In the 1840s, the head of the well-off Le Strange dynasty, Henry Styleman Le Strange (1815-1862), opted to build the area south of Old Hunstanton as a resort for sea bathing. Le Strange persuaded some like minded individuals to invest in the building of a train line from King's Lynn to the town. He assumed that a train line would attract visitors and holidaymakers to Hunstanton. It became a great success (the Lynn and Hunstanton Railway grew to be one of the more lucrative railway businesses in the country). Le Strange became a director of the company however in eighteen sixty two he died aged merely forty seven, and it was his son who reaped the success of his foresight.

An indicator of Le Stranges intentions transpired in the 1840s, when he moved the historical village cross from the old village to the suggested vicinity of the new town and in 1848 the very first building (The Royal Hotel) was put up. Sitting by itself for several years, with views over the wash and the sloping green, it was known as "Le Strange's Folly" by locals. The Le Strange family as you can imagine had the last laugh given that the new vacation resort was ultimately built and became successful.

A selection of Hunstanton streets and roads: Hill Street, Beach Road, Northgate Precinct, Lower Lincoln Street, Hastings Drive, Old Town Way, Manor Court, Melton Drive, Beacon Hill, Silfield Gardens, Top End Cottages, Charles Road, Peddars Way, Harrys Way, Goodminns Estate, Princess Drive, Burnham Road, Ramsay Gardens, Smugglers Lane, Homefields Road, Manor Road, Westgate, Andrews Place, Sandringham Road, Homefields Lane, Valentine Road, The Big Yard, Sarahs Road, Chapel Lane, Belgrave Avenue, Evans Gardens, Fring Road, Staithe Lane, Tudor Crescent, Kelsey Close, Peddars Close, Prince William Close, Smugglers Close, St Edmunds Avenue, Hamilton Road West, Lighthouse Lane, Church Road, Hall Lane, Glebe Avenue, Kings Lynn Road, Cypress Place, Collingwood Road, Foundry Lane, Margarets Close, Golds Pightle, Peddars Way South.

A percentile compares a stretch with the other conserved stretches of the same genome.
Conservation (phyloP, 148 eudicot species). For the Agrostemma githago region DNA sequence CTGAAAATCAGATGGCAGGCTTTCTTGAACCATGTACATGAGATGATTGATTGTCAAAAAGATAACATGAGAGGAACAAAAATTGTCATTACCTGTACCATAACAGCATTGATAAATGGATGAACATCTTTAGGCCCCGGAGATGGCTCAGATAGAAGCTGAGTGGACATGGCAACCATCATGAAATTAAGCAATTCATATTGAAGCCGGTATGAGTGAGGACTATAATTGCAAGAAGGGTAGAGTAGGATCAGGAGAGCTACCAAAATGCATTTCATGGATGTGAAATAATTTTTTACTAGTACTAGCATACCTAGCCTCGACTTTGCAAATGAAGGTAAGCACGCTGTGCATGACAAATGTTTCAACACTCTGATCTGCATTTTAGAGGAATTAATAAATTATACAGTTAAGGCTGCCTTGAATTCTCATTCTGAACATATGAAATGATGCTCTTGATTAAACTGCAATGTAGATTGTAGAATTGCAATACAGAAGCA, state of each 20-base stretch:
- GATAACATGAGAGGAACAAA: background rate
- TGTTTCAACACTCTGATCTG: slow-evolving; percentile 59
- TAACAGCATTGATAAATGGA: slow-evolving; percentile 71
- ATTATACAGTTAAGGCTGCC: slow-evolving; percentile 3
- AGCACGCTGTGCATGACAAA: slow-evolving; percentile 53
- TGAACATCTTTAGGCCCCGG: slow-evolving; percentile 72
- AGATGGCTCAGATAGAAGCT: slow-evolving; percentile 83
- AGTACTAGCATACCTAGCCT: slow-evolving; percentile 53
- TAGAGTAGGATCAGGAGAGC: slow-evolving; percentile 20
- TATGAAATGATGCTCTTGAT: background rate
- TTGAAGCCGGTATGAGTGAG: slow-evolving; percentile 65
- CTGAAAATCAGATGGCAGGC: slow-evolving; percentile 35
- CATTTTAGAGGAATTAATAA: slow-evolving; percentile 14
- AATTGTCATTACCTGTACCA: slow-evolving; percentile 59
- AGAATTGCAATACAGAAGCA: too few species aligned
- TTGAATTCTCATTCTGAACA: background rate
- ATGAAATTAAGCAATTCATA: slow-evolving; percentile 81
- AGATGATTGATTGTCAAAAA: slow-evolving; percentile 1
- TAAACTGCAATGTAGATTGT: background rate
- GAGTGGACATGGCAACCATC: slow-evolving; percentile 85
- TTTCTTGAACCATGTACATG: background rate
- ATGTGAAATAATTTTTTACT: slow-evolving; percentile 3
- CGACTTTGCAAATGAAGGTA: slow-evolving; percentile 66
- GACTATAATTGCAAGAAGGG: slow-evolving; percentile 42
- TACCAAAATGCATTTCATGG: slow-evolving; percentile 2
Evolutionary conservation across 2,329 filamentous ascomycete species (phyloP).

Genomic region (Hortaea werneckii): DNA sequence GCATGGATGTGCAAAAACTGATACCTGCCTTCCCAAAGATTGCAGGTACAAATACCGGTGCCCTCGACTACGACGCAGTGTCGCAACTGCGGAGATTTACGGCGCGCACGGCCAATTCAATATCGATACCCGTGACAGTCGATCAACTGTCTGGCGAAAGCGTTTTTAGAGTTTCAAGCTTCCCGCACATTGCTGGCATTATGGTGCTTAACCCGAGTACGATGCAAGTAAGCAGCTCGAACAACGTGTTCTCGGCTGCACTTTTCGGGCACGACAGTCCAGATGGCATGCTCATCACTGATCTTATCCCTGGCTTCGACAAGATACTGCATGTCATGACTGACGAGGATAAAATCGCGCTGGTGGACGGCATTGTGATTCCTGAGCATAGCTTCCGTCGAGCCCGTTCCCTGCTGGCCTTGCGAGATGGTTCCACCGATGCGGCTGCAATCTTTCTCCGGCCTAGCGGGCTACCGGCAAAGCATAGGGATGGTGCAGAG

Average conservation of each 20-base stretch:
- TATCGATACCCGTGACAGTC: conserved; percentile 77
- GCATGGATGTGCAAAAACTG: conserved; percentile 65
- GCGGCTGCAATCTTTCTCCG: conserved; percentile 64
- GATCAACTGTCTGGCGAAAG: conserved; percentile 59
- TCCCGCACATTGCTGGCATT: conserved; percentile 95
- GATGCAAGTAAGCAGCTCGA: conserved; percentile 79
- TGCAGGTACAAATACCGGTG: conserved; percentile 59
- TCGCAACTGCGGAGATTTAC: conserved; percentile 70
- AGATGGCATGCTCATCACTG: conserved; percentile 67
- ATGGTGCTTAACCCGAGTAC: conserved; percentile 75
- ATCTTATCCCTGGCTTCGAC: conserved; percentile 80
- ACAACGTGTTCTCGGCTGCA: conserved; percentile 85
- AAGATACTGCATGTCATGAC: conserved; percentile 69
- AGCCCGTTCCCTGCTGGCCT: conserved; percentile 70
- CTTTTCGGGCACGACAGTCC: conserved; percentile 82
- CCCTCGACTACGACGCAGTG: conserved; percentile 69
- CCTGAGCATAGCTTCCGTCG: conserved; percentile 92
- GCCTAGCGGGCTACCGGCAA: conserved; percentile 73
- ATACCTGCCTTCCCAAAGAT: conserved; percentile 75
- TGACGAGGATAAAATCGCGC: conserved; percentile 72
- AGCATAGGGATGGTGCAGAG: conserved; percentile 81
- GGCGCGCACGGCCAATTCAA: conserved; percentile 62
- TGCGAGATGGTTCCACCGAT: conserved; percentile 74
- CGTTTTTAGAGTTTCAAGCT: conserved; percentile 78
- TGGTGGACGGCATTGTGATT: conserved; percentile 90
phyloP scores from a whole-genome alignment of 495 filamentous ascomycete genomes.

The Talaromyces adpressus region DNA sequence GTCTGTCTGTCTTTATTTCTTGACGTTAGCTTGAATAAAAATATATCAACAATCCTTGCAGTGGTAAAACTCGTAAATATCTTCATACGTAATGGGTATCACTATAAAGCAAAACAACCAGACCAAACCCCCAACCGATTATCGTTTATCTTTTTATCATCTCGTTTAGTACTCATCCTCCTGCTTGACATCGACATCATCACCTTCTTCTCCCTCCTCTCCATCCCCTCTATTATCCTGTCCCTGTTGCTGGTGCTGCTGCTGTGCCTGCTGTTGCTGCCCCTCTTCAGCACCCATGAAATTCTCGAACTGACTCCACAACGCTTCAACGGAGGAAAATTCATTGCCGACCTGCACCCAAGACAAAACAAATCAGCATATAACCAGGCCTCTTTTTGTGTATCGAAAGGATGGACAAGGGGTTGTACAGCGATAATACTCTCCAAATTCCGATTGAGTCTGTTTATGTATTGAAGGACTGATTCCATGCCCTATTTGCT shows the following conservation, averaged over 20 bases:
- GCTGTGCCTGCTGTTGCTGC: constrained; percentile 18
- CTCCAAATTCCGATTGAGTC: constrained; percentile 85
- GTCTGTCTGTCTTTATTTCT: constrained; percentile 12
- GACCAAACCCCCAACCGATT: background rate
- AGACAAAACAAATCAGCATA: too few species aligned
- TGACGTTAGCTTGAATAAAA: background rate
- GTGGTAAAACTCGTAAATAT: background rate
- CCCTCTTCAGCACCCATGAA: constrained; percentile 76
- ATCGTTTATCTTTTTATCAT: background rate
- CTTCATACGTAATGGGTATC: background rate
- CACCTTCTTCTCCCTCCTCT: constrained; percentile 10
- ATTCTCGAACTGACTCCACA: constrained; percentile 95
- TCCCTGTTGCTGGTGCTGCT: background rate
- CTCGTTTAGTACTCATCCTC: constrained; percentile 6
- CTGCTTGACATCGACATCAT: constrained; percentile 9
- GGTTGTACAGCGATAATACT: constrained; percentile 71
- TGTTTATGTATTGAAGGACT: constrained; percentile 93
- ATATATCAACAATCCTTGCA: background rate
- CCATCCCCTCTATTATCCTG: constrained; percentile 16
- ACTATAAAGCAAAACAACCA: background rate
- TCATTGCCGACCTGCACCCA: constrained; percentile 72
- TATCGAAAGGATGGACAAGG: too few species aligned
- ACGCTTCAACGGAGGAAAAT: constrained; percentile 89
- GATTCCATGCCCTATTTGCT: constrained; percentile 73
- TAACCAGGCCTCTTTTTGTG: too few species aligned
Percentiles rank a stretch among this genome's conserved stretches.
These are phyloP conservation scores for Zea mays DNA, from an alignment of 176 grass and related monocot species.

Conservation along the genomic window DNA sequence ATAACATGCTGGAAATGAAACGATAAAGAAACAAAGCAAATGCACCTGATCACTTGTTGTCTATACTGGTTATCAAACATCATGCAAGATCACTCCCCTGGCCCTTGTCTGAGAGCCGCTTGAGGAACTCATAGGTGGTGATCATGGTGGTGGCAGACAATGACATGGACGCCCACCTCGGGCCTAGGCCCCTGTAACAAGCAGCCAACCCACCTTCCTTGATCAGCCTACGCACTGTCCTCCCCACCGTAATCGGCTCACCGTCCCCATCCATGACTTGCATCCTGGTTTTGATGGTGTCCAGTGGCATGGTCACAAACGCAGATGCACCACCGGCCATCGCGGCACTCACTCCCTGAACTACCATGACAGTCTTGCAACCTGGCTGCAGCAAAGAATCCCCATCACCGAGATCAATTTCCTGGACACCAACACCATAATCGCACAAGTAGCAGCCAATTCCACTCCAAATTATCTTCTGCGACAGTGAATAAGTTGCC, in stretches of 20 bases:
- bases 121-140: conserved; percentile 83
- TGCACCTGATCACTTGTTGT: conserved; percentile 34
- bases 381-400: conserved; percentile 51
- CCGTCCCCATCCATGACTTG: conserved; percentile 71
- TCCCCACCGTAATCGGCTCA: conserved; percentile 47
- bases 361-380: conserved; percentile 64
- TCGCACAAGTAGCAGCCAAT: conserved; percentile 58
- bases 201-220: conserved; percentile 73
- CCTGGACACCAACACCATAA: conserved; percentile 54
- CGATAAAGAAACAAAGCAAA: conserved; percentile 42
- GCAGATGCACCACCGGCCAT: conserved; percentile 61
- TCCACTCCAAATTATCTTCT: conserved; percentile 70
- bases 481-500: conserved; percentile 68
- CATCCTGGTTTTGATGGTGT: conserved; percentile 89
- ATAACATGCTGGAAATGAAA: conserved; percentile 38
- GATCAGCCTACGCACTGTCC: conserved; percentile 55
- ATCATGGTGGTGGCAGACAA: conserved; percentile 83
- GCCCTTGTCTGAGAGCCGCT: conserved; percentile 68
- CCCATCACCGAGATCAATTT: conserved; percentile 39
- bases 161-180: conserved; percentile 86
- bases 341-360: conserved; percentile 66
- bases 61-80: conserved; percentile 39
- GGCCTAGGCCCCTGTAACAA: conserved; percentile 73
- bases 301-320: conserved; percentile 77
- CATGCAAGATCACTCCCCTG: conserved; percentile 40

Attractions, places of interest, things to do and places to visit in and around Hunstanton: Roydon Common, Walsingham Abbey Grounds and Museum, Playtowers, Wells and Walsingham Light Railway, Sandringham House, South Creake Amazing Maize Maze, Extreeme Adventure, Fantasy Island, Skegness Pier, Holkham Hall, Oasis Leisure Centre Hunstanton, Kids World, Skegness Pleasure Beach, Batemans Brewery Visitors Centre, Fuzzy Eds, Boston Bowl, Planet Zoom, Hunstanton Sea Life Sanctuary, Hunstanton Beach, Parrot Zoo, Stubborn Sands, Skegness Beach, Farmer Freds Adventure Play Barn, Captain Kids Adventure World, Ice Skating at Oasis Leisure, St James Swimming Centre, Creake Abbey, Trues Yard Fishing Museum, Green Quay, Big Kidz Karting, Captain Willies Activity Centre.

You'll be able to see lots more pertaining to the village & area by using this great site: Hunstanton.

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Must Watch Video - See Hunstanton Beach and Lighthouse From the Air

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Various Further Resources and Enterprises in Hunstanton and the East of England:

This webpage could be appropriate for adjacent villages that include : Heacham, Ingoldisthorpe, Sedgeford, Wells-Next-the-Sea, Sandringham, Old Hunstanton, Shernborne, Burnham Market, Burnham Norton, Brancaster Staithe, Holkham, Southgate, Flitcham, Burnham Deepdale, Ringstead, Appleton, Syderstone, West Newton, Snettisham, Docking, Brancaster, Thornham, Great Bircham, South Creake, Dersingham, North Creake, Hillington, North Wootton, Kings Lynn. SITE MAP - LATEST WEATHER

If it turns out you really enjoyed this tourist information and review to Hunstanton, Norfolk, then you might also find certain of our different village and town guides useful, perhaps the website on Cromer (Norfolk), or maybe even our website on King's Lynn (Norfolk). To search one or more of these web sites, you may simply click the appropriate town or resort name. We hope to see you return some time soon. Additional places to visit in Norfolk include Swaffham, Wymondham and Heacham.